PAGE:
Difference between revisions of "British Columbia, Dominion Land Branch Records (FamilySearch Historical Records)"

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Image:British Columbia, Dominion Land Branch Records DGS 7192164 179 Township General Register.jpg|Township General Register Example
Image:British Columbia, Dominion Land Branch Records DGS 7192164 179 Township General Register.jpg|Township General Register Example
Image:British Columbia, Dominion Land Branch Records DGS 7191783 55 Application for Patent.jpg|Application for Patent
Image:British Columbia, Dominion Land Branch Records DGS 7191783 55 Application for Patent.jpg|Application for Patent
Image:British Columbia, Dominion Land Branch Records DGS 7191690 133.jpg|
Image:British Columbia, Dominion Land Branch Records DGS 7191690 133.jpg|Land Grant

Revision as of 19:41, 3 April 2013

FamilySearch Record Search This article describes a collection of historical records available at FamilySearch.org.
Access the records: British Columbia, Dominion Land Branch Records, 1885-1949 .

Record Description

The Land Files contain applications for homestead entry, applications for patents, and correspondence and registers relating to land settlement in the Railway Belt and the Peace River Block. Several indexes are included. The indexes included in this collection are:

  • Land Files (1885-1949)
  • Index Maps (1910-1927)
  • Township General Registers (1885-1930)
  • Homestead Grant Registers (1886-1930).

The two blocks of land where homesteading occurred in British Columbia between 1884 and 1930 are called the Railway Belt and the Dominion Peace River Block. The British Columbia Archives also holds partial land settlement records for the Railway Belt and Dominion Peace River Block.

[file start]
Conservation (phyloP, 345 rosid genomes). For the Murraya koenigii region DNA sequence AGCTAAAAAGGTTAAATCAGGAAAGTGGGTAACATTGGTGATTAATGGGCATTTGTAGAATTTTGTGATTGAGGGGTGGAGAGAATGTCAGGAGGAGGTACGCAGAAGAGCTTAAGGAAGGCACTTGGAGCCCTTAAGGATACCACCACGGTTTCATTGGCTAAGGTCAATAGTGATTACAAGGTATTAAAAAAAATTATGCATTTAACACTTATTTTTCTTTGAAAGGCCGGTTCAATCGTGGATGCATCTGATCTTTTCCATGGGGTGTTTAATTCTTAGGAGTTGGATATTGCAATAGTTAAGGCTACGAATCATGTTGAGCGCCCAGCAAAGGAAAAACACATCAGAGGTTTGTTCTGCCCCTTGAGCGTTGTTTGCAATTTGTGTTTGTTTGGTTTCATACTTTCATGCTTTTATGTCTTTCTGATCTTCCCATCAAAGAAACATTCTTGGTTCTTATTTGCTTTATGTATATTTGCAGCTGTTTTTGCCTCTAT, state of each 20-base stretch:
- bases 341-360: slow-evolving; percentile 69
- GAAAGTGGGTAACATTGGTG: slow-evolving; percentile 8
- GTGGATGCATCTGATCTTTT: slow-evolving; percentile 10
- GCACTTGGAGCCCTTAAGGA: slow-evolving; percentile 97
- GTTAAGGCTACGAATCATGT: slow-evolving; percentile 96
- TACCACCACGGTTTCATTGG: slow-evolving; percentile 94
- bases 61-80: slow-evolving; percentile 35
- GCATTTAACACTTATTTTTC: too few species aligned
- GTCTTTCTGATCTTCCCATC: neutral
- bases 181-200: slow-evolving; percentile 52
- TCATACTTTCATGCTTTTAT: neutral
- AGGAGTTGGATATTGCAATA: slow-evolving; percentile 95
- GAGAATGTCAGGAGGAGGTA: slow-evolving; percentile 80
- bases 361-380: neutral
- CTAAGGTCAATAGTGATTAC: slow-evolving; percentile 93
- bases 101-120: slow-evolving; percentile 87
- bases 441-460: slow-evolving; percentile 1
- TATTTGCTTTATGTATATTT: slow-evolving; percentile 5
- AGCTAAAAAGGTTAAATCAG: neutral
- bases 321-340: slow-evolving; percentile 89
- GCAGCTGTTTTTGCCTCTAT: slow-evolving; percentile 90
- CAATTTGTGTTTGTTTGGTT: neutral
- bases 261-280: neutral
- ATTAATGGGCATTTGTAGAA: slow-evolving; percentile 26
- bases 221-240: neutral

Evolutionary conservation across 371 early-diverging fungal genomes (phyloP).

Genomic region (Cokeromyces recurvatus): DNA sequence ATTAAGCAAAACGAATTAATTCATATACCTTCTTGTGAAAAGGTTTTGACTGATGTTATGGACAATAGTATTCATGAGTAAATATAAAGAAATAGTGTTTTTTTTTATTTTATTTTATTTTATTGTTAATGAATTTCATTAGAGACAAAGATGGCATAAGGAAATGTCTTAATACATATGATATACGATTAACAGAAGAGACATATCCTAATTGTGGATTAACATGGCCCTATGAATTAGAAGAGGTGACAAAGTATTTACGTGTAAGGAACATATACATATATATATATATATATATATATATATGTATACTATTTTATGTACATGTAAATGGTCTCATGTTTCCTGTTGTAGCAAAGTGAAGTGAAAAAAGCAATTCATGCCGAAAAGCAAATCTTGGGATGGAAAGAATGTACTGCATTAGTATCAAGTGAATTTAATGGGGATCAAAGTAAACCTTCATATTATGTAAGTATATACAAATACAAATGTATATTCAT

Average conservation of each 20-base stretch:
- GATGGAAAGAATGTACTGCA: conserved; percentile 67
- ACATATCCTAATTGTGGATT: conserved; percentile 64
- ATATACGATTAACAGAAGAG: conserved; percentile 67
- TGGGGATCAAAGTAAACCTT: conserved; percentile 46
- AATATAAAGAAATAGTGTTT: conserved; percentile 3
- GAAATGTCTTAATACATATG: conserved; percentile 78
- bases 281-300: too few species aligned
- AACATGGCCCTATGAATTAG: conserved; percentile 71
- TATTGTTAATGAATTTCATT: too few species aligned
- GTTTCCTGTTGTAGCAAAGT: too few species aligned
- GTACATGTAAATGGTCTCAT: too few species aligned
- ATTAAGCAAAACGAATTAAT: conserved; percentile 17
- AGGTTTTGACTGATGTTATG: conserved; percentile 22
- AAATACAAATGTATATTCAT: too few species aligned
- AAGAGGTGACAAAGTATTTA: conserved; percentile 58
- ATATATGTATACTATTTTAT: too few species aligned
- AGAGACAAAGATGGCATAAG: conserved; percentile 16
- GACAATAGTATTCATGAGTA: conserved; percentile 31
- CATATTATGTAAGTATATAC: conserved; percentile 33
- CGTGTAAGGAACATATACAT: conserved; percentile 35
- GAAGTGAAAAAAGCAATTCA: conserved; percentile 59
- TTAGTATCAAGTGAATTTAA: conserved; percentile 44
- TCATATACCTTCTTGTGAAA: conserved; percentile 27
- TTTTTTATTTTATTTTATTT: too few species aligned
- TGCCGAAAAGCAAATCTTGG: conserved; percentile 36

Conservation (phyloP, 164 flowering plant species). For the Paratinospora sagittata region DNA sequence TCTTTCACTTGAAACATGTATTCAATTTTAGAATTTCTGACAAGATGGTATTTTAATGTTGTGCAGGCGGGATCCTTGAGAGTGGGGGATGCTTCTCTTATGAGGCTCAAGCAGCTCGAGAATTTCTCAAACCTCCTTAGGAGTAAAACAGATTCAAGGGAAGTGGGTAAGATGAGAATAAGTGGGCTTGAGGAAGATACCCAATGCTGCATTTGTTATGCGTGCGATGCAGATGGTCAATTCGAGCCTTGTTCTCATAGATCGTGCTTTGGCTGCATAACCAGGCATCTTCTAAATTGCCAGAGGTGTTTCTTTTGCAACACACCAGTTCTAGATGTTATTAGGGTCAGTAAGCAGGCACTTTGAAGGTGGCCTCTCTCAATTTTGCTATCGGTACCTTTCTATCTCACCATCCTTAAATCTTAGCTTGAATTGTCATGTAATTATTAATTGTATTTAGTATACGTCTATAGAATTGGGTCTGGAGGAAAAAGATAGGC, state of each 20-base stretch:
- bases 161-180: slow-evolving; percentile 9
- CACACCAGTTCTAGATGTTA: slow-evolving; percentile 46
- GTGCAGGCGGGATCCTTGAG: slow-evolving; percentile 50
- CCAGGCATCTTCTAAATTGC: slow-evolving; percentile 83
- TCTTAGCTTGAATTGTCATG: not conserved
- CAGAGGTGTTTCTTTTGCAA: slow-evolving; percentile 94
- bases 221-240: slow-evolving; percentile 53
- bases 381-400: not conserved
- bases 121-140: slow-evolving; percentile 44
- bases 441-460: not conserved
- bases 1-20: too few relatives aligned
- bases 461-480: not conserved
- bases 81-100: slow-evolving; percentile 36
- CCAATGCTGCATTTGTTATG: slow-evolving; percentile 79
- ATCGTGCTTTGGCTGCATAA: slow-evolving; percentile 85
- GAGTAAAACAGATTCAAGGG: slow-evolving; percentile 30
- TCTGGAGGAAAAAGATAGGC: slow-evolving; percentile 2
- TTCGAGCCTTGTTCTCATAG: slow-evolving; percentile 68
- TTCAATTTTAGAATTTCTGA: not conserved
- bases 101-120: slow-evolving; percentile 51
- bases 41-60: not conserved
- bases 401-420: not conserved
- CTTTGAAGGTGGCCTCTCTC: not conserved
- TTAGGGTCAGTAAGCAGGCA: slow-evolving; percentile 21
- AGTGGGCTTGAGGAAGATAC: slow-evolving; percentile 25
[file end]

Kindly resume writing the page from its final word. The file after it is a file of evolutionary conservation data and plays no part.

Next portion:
The first federal government survey to determine the boundaries of its British Columbia Peace River land, was undertaken in 1905 and 1906 by J.A. Macdonell Macdonell's instructions were to select and locate the three and one half million acres "in one rectangular block", and to report on topographic features, climate, soil, timber, minerals, and other resources, after determining the suitability of the area for settlement.

The whole of the Peace River country was divided into two Dominion Land Agencies, and for the convenience of settlers and land seekers, a number of local offices were maintained. Each had an agent authorized to attend to the disposal of Crown lands, the control of Crown timber, and the recording of mineral claims.

About 1872, early in the homesteading era of the Prairie Provinces, the federal government adopted a survey system unlike that of eastern Canada, but similar to that of the western United States. Land was divided into square townships, each composed of 36 sections of 640 acres. The basic homestead was a quarter-section of 160 acres.

In return for the support given by the Canadian government towards the construction of the Canadian Peace River block into British Columbia, one of the conditions of union between Canada and the colony of British Columbia, the Dominion government had been granted a belt of land 20 miles wide on each side of the line. In all, a belt 40 miles wide along the entire line running through British Columbia was to be set aside -- the so-called "Railway Belt". As compensation for lands lying within the belt that were useless for agriculture or already separated prior to the transfer, the Dominion government was to be allowed to select three and one half million acres of arable land in the Peace River District of British Columbia.

To learn more about land records in Canada, go to Canada Land and Property Records for more information.

For a list of records by document type currently published in this collection, select the Browse.

Citation for This Collection

The following citation refers to the original source of the information published in FamilySearch.org Historical Record collecions. Sources may include the author, custodian, publisher and archive for the original records.